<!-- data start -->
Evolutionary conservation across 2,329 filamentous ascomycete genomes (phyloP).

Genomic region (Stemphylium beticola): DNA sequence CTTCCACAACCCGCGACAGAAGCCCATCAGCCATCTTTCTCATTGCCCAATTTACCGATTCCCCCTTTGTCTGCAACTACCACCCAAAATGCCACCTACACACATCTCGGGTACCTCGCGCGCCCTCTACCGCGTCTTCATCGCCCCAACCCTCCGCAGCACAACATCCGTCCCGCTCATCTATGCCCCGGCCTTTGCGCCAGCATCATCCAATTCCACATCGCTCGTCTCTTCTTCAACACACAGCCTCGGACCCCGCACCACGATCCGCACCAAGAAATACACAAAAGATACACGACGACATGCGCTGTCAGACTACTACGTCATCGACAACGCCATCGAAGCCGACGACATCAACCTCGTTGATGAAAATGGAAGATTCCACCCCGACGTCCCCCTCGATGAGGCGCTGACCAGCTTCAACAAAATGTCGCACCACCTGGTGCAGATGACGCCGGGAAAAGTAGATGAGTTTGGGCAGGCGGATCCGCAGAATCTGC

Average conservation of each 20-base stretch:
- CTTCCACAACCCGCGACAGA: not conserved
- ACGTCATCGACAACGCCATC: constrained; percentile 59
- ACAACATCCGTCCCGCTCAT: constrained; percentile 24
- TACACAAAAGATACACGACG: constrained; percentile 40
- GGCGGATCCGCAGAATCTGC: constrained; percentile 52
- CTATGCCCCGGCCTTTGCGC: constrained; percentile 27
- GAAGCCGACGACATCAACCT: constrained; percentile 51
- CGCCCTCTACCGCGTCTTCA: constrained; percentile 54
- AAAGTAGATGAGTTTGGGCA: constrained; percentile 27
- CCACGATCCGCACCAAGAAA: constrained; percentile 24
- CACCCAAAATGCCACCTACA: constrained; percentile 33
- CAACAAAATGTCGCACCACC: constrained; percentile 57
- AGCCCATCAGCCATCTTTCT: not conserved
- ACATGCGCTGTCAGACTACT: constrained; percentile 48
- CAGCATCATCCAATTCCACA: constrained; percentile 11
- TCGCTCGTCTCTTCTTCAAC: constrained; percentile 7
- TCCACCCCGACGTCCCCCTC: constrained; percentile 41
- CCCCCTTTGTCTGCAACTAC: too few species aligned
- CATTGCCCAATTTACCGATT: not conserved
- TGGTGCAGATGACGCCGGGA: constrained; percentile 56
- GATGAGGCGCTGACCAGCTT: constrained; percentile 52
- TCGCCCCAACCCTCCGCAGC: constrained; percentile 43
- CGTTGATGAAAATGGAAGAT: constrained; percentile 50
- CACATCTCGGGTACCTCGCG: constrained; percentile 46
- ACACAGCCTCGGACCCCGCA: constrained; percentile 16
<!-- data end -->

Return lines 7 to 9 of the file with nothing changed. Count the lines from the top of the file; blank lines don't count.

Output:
- TACACAAAAGATACACGACG: constrained; percentile 40
- GGCGGATCCGCAGAATCTGC: constrained; percentile 52
- CTATGCCCCGGCCTTTGCGC: constrained; percentile 27